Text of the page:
A publication of AAEA

A publication of AAEA

PDF VersionPrint this Article

Articles in this theme:

PDF VersionPrint this Article

Price Risk Management Alternatives for Farmers in the Absence of Forward Contracts with Grain Merchants

Darrell R. Mark, B. Wade Brorsen, Kim B. Anderson, and Rebecca M. Small

Grain producers have historically made much less use of futures and forward contract markets than grain merchandisers and other middlemen in the grain marketing channel. When grain prices are close to government support levels, producers are well protected from price decreases and they have little need to manage risk through forward pricing. Also, producers must make many long–term investments in land and machinery, which coupled with yield risk, has made forward pricing somewhat less effective in protecting producers against the risks they face. However, as grain prices rise government supports have also become less effective in protecting producers against price decreases. Moreover, increased use of crop insurance allows producers to be able to pay nonperformance penalties associated with cash forward contracts in the event of a crop failure. Thus, producer demand for forward contracts has skyrocketed in recent years.

Most producers prefer forward contracts to futures contracts because they then avoid basis risk as well as the cash required for margin calls. Producers who forward contract receive a few cents less per bushel than they would by hedging (Brorsen, Coombs and Anderson, 1995; Shi, Irwin, Good and Hagedorn, 2004). Elevators have been willing to offer this service because it assures them a supply of grain. At the same time when farmers have a greater demand for cash forward contracts, grain merchants and elevator operators now have limited capacity to offer these contracts. The extra costs associated with margin accounts and extra working capital have been reflected in lower forward basis bids for corn, soybeans, and wheat in many Midwest and Corn Belt states. In Oklahoma, for example, elevators lowered their wheat forward basis bids about 30 cents/bushel rather than discontinue offering forward contracts. Many grain buyers began to restrict their offerings of cash forward contracts in March 2008 instead. Some elevators simply quit offering forward contracts. In other instances, buyers quit offering cash forward contracts beyond the current crop year. Some buyers are only offering cash forward contracts for grain to be delivered within 60 days.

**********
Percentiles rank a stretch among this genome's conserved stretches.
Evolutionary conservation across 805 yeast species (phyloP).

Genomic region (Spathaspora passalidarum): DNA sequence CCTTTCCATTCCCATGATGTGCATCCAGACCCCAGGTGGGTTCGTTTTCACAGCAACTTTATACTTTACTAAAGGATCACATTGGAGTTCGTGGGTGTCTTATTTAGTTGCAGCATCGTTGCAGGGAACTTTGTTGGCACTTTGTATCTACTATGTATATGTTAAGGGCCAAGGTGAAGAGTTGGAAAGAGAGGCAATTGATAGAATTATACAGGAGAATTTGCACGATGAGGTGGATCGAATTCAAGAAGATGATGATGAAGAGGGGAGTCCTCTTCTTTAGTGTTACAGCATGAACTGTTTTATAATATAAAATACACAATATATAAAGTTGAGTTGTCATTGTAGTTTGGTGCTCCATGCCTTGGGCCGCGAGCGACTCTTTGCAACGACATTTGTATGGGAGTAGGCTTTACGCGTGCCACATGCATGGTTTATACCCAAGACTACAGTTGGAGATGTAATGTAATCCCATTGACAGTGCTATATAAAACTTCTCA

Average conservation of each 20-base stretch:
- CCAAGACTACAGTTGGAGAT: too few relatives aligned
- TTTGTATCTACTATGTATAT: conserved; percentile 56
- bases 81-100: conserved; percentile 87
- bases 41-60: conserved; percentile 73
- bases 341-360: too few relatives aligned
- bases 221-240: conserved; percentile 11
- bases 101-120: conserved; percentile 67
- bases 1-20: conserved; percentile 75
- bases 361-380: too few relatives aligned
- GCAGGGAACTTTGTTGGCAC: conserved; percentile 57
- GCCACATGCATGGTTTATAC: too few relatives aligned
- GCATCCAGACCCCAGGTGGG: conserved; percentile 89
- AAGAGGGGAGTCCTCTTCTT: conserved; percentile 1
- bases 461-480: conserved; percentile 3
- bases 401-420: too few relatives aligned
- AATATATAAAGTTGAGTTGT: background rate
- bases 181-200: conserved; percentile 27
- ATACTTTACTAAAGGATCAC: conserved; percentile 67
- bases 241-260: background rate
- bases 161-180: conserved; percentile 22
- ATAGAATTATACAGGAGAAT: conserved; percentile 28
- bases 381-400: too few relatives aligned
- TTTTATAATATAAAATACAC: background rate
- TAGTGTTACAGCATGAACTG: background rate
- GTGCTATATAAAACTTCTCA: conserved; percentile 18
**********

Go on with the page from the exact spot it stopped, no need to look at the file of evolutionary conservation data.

The question then is what do producers do now? This article first explains the problems faced by elevators and offers possible solutions to their problems that would let them again offer competitive forward contract bids. Then, we review producers’ alternatives to forward contracts for price risk management.

Elevators and Forward Contracts

Goodwin and Schroeder (1994) found in a sample of Kansas producers that only 11% hedged any of their grain using futures. Schroeder, Parcell, Kastens and Dhuyvetter (1998) summarized several studies that consistently showed that more producers used forward contracts than used futures hedges. These studies showed that 42–74% of producers used forward contracts to price any of their grain. Merchants and elevator operators can offer producers cash forward contracts, agreeing to purchase grain at a later date, because they can offset their risk in the futures market. Essentially, by doing so, they have hedged the producer’s price risk in the futures market on behalf of the producer. So, the merchant maintains the margin account on behalf of the producer. Further, the producer is generally offered a flat price contract without basis risk. Hedging in the futures market typically involves changes in basis (the difference between the cash price in a particular market and the futures market price) from the time the futures hedge is initiated until it is offset. Grain merchants incur the risk of trading these changes in basis with the intention of profiting from these moves.

Due to higher price levels and increased volatility of futures market prices, the exchanges have increased both daily price limits (the maximum move up or down allowed in a day) and margin requirements. For example, the Chicago Board of Trade corn and soybean futures market daily price limits were increased in March 2008 from $0.20/bu to $0.30/bu and $0.50/bu to $0.70/bu, respectively. Margin requirements have increased as well. A margin account is a performance bond posted by traders to guarantee their financial performance in the market. The margin requirement is roughly equal to the maximum loss a trader can incur in one day’s trade. The margin account balance is updated daily to reflect the trader’s actual gain or loss for that day’s trade. If the position lost money, the trader, be it a hedger or speculator, has to deposit additional funds into the margin account. This demand for a deposit is referred to as a margin call.